Who should they pick in round-one? Which players will even be available?
Those are the questions Peter Chiarelli & Co. are discussing at this very moment, as the clock ticks towards Edmonton’s opening selection. Their position – twenty-fourth overall – is far from ideal, and certainly lacks the luster of their two previous drafts when the Bruins possessed the second and ninth selections, respectively. It’s much less probable that they walk away with an ‘impact’ player.
Still, twenty-fourth hasn’t been unkind in the past: Mike Richards, Daniel Briere, Alex Steen and T.J. Oshie represent the cream of the crop at this position in recent memory.
The problem lies with the current class – which is arguably shallower than many in recent memory and which seems to taper rather rapidly in the first, depending on your vantage point. Worse still, this season’s draft ‘tiers’ seem to indicate a significant drop-off right around the B’s pick at 24.
Additionally, this draft-class is heavily weighted towards defensemen. Arguably twelve of the top-24 players in the draft are blueliner. And while another blue-chip defenseman is something the organization will be on the lookout for, they’ve tended to avoid rearguards early during Chiarelli’s tenure: Partly due to need, but also due to the greater inherent risk in drafting and developing defensemen.
Of course, Bruins fans should have some faith in the Chiarelli team, which has delivered several excellent talents to Boston even after their initial high picks in recent seasons. That said, even the best and most confident scouts will acknowledge the major role luck plays in each selection – and more and more as the distance from first overall increases.
Yes, some 2012 NHL Draft mocks (including my own) have the Bruins securing a player who’s a good fit. However, the basic truth – that it’s improbable they’ll obtain the kid they want at twenty-four – should provoke the B’s into seriously considering moving the pick.
The Bruins current situation as top contenders has provoked a number of NHL rumor-mongers to suggest the B’s are chasing a franchise winger on the trade-market – and that their first-rounder is just one of the chips in the potential deal. Rick Nash and Bobby Ryan represent just two of the names that Boston fans see linked to their franchise almost daily. They encourage some lively discussions – but don’t seem based in the B’s current salary-cap or roster-construction reality.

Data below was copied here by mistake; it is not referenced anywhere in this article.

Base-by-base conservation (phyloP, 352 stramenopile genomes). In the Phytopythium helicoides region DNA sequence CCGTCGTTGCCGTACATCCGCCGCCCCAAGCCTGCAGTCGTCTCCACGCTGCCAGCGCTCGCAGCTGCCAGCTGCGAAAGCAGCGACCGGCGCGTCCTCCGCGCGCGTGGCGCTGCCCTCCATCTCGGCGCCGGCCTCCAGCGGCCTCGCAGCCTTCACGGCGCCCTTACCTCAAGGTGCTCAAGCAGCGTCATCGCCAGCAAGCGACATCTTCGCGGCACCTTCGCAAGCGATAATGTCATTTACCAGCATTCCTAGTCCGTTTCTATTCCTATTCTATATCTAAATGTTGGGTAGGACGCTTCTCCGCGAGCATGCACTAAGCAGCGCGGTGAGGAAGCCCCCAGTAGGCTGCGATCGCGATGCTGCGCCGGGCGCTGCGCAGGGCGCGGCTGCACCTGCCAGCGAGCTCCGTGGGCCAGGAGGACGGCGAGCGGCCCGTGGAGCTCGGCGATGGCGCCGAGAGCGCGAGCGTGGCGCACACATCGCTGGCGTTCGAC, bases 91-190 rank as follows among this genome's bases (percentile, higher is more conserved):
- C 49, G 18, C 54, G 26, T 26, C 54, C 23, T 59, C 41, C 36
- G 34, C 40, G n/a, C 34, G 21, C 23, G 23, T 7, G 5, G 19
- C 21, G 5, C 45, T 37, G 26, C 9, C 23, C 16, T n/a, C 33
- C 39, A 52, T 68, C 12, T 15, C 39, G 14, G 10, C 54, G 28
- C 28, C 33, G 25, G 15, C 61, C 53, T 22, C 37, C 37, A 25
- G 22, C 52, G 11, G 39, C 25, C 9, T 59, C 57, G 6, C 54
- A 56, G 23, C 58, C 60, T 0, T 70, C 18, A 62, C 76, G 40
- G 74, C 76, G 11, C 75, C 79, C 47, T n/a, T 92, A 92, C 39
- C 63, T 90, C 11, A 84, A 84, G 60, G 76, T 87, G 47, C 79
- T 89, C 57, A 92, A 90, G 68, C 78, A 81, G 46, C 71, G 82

Nevertheless, a trade makes sense – just not for an established star. Bruins’ management should be actively working on setting-up draft-day trades to move up and down the ladder.
The subject certainly hasn’t escaped the B’s. During the NHL Draft Combine, New England Hockey Journal’s Kirk Luedeke pointed out:
“ … aggressively moving out of the 24th spot makes a lot of sense for a team that has some assets in the form of roster players and prospects to jump up some slots to get the guy they want.”
The direction of the trade doesn’t matter. A modest move up into the top-20 (perhaps swapping with Chicago at 18) would give the B’s several solid options to choose from. At least a few of Brady Skjei, Matt Finn, Slater Koekkoek, Olli Määttä and Derrick Pouliot should still be around.
The B’s may try to jump even higher if someone like Morgan Rielly – arguably the best offensive-defenseman in this class (and certainly on Boston’s radar) – falls past ten.
However, if the Bruins are more interested in drafting a Dalton Thrower, Ludvig Bystrom, Damon Severson or Ville Pokka; they should consider a move into the back-end of round-one or early on the second-day. They’d pick up another asset (perhaps a second-rounder) and get the guy they want at a much more appropriate location.
There’s a chance – not a good one – that the Bruins’ stand-pat and get the guy they want at 24. That will indicate the B’s were set on drafting a forward (likely one of Nicolas Kerdiles, Phil Di Giuseppe, Tomáš Hertl or Tom Wilson) or a goaltender. It could also mean that their desired defenseman who just happened to fall into their laps.
In any case, it behooves the Bruins to move to get their target – up or down – and not let the draft’s inherent uncertainty hurt their chances of securing the rights of the player they covet the most. Future evaluations of the Boston Bruins 2012 NHL Draft may depend on successful movement in either direction.